The Chinese Martyrs

The Chinese Martyrs is the name given to a large number of Christians, specifically Roman Catholics and the Eastern Orthodox, who were killed in China during the 19th and early 20th centuries. They are celebrated as martyrs by their respective churches. Most were Chinese laypeople, but others were missionaries from various countries. Many of them died during the Boxer Rebellion.

The Roman Catholic Church recognizes 120 Catholics who died between 1648 and 1930 as its “Martyrs in China”. Of the group, 87 were Chinese laypeople and 33 were missionaries; 86 died during the Boxer Rebellion in 1900.

The ‘Boxer’ movement to persecute Catholics and expel foreigners from China began after the coup d’état of 1898 when the Dowager Empress Ci Xi imprisoned her nephew, the young Emperor Guangxu. China had signed a treaty with France in 1858 that allowed Catholic missionaries to re-enter China and the Church steadily flourished. Some people were hostile to Catholics because they did not take part in the public festivals honouring China’s deities. The anti-Catholic and anti-foreign bias boiled over at the end of the century when a quasi-religious movement known as Yihe tuan began a systematic movement to destroy the Church. The English gave them the name by which they are best known, the Boxers, because strenuous gung fu training was part of their preparation. During the violence of the Boxer Rebellion approximately 30,000 Catholics were put to death.

Four of the martyrs were Jesuit priests: Leon Mangin, Paul Denn, Rémy Isoré, Modeste Andlauer. Modeste Andlauer and Rémy Isoré were the first Jesuits to die in the rebellion. They died together when Boxers attacked the mission at Wuyi.

Remi Isoré was born in Bambecque in the diocese of Lille on 22 July, 1852. He began studies for the diocesan priesthood, but decided to join the Jesuits before he was ordained. He entered the novitiate at Saint-Acheul in 1875 and was sent to China in 1882. After four more years of training, he was ordained a priest.

Modeste Andlauer was born in Rosheim, in the diocese of Strasbourg, in 1847. He entered the Jesuits in 1872 and was ordained priest in France before setting out for China in 1882.

When the Boxer Rebellion began, Isoré was stationed in Weixian, in the Zhili district of Tianjin. He had left his mission for a rest break at another Jesuit community when news arrived that Boxers were present near Weixian. Isoré did not want to leave his people alone in this moment of danger, so he attempted to return to his own mission. When he got to the village of Wuyi, where Andlaeur was stationed, Isoré noticed the Boxer insignia on the village gate, indicating that they were inside. The Boxers had come to free some companions who had been captured and imprisoned there since the previous winter.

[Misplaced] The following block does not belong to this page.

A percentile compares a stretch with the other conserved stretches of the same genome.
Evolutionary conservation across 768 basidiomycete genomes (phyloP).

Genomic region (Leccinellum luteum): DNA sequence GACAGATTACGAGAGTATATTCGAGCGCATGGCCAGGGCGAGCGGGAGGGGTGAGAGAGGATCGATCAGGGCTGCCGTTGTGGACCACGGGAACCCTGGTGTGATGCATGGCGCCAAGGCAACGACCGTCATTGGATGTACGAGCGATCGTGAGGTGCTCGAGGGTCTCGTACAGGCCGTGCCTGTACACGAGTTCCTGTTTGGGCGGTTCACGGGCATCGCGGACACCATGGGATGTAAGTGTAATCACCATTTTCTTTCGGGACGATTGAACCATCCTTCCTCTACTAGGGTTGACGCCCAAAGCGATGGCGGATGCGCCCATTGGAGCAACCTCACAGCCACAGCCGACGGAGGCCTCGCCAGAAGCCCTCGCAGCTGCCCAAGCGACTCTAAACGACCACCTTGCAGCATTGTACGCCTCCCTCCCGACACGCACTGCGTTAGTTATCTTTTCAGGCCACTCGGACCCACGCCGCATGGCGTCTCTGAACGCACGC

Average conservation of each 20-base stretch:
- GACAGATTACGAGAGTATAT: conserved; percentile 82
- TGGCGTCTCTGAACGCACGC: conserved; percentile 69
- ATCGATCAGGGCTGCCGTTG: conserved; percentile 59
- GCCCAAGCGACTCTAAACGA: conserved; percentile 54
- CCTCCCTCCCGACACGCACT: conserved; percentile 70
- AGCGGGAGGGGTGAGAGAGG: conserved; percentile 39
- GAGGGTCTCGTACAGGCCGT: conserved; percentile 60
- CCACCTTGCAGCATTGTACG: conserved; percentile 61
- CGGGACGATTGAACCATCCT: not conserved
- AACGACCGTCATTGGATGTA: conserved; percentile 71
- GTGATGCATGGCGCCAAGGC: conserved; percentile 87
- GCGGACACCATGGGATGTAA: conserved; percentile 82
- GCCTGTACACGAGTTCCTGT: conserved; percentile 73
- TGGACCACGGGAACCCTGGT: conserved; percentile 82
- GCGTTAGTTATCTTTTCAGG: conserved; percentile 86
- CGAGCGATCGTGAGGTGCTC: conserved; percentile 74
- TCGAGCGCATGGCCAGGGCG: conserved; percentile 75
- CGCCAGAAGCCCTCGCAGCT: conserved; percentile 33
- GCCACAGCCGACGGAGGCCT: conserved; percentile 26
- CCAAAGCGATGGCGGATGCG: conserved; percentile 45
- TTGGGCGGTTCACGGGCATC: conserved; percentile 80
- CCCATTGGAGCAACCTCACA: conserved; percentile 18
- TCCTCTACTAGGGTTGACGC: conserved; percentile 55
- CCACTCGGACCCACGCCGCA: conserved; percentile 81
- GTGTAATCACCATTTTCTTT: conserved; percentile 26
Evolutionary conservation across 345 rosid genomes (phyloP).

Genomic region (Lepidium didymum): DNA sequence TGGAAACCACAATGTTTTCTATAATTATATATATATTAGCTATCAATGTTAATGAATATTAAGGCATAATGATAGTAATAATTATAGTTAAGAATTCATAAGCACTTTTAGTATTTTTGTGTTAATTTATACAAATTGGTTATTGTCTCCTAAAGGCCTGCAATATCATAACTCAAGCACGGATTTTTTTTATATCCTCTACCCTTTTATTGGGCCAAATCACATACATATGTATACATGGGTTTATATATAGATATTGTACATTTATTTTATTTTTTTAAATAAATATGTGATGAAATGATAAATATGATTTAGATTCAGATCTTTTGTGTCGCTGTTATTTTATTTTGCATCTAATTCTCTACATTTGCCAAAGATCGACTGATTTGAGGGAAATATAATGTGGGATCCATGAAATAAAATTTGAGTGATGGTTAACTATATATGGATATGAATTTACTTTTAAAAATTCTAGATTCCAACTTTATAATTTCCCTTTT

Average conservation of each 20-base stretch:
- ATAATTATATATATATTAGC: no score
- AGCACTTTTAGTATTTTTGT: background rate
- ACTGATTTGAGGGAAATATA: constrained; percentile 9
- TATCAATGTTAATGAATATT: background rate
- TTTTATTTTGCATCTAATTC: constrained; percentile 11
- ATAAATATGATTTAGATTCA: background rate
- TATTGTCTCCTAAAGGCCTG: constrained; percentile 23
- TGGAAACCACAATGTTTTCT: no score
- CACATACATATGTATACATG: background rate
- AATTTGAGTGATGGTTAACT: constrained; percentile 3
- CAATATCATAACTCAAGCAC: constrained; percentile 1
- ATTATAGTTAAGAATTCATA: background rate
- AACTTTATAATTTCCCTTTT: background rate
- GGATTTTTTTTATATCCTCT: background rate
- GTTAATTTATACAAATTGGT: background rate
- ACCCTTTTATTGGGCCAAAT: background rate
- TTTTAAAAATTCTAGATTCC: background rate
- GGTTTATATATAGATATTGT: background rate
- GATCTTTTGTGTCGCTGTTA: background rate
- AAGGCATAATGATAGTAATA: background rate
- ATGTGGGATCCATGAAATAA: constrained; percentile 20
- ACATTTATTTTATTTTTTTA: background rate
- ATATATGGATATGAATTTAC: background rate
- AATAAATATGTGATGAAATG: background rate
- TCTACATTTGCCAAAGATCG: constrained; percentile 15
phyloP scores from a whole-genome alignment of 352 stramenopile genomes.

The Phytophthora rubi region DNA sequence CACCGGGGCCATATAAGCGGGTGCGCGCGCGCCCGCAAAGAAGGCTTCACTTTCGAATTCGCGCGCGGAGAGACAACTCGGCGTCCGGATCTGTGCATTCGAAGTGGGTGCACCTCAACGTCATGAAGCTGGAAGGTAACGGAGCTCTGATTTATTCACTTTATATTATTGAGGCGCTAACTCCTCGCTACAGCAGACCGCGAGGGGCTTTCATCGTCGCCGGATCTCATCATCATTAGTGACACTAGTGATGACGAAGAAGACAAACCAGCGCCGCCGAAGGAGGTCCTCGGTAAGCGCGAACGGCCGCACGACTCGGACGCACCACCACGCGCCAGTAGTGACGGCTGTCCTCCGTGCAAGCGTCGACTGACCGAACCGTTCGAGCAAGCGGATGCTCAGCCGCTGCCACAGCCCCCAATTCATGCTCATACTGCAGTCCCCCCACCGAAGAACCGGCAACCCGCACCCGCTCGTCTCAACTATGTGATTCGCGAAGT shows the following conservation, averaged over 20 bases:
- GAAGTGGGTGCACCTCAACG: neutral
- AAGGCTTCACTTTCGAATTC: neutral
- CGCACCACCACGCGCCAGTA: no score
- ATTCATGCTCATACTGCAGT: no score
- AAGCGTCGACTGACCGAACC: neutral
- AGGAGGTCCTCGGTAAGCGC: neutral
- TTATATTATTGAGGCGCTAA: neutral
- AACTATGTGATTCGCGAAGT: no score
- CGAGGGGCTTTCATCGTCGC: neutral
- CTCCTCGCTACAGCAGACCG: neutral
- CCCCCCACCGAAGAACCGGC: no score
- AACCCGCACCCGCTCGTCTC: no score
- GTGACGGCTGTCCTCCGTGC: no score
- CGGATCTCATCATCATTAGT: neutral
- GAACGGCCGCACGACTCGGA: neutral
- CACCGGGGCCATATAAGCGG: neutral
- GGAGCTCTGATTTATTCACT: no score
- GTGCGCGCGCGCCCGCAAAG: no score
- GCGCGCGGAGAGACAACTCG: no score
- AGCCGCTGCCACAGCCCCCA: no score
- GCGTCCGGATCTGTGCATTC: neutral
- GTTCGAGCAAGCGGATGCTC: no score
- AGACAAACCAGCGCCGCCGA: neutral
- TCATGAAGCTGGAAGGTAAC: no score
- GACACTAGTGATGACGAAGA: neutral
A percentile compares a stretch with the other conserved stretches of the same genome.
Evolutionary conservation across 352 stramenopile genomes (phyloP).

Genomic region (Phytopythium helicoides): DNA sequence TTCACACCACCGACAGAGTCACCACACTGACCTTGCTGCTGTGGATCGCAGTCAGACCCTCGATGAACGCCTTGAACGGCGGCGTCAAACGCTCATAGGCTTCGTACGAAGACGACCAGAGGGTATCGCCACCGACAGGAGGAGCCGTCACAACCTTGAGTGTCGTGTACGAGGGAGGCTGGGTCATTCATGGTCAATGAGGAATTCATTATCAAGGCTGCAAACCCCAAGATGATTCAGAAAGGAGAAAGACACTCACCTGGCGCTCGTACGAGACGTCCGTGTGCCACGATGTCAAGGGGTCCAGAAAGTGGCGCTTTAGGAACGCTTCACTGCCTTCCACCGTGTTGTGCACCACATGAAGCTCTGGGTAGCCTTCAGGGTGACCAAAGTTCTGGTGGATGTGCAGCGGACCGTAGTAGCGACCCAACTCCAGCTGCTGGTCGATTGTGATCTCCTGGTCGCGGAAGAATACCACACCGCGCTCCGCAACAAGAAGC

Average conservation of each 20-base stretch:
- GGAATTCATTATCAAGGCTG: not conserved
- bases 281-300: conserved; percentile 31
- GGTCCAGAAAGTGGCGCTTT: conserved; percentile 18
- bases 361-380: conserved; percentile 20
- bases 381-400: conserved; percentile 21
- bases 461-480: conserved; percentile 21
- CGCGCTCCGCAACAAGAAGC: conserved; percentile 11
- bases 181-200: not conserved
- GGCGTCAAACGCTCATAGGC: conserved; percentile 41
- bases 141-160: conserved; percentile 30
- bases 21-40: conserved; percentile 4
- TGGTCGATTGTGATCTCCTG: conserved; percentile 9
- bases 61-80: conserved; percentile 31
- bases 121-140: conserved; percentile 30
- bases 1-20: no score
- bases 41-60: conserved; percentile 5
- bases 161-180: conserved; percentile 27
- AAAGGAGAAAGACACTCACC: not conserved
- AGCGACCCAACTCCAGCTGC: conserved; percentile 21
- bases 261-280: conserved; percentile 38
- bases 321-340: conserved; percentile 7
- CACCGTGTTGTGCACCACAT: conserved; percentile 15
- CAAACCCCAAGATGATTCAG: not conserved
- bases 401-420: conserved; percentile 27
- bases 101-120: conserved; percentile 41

Isoré decided to stay with his brother Jesuit. The next afternoon the two Jesuits heard swords pounding on the door of their residence. They went into an adjoining chapel and locked the door behind them, but the Boxers easily broke through the outer door and then the chapel door. They found the two priests kneeling on the floor in prayer and attacked them with lances, killing them immediately. Then they beheaded them and displayed their heads on the village gates as a brutal warning of what awaited Christians who did not return to their ancestral religion.

Leon Mangin was born in Verny, in the diocese of Metz, on 31 July, 1857. He entered the Jesuits in 1875 and arrived in China in 1882. He studied theology and the Chinese language and was ordained in 1886. He arrived in Zhujiahe in 1900, when the Boxer Rebellion was already under way. When he arrived, the number of inhabitants in the area swelled from 400 to almost 3,000 because of the threat of attacks. The French Jesuit fortified the town as well as he could and stockpiled supplies. He also asked Paul Denn, another French Jesuit, to leave a nearby village and join him. Denn had worked as a bank clerk before entering the Jesuits to become a missionary. He was ordained in China in 1880.

The Boxers attacked the fortified village on 15 July, 1900, but the villagers were able to drive them back. Another attack the following day was also unsuccessful, but then 2,000 soldiers of the imperial army interrupted their journey to Beijing to reinforce the Boxers. When Mangin saw the size of the attacking group, he knew the village was doomed. Some people were able to slip away at night, but the two Jesuits chose to remain with their flock.

The attackers constructed towers that enabled them to scale the barricades, and on the morning of July 20 they fought their way into the village. The two Jesuit pastors gathered women and children into the church and led them in prayer, preparing them for what was to come. The few men left alive staggered into the chapel shortly before the Boxers broke down the church doors and confronted the assembled Catholics. They gave people one last chance to renounce their faith, but only a few did so. Then the shooting began. Denn intoned the Confiteor and Mangin pronounced the words of absolution. They were among the first to be killed, and then the attackers fired into the congregation and slashed at people with swords, before setting fire to the church roof. Their bones remained in place until 1901 when they were collected and placed in coffins, and then buried in the new church erected on the same site.

Along with their fellow martyrs, all four priests were canonized as saints by Pope John Paul II on 1 October 2000.

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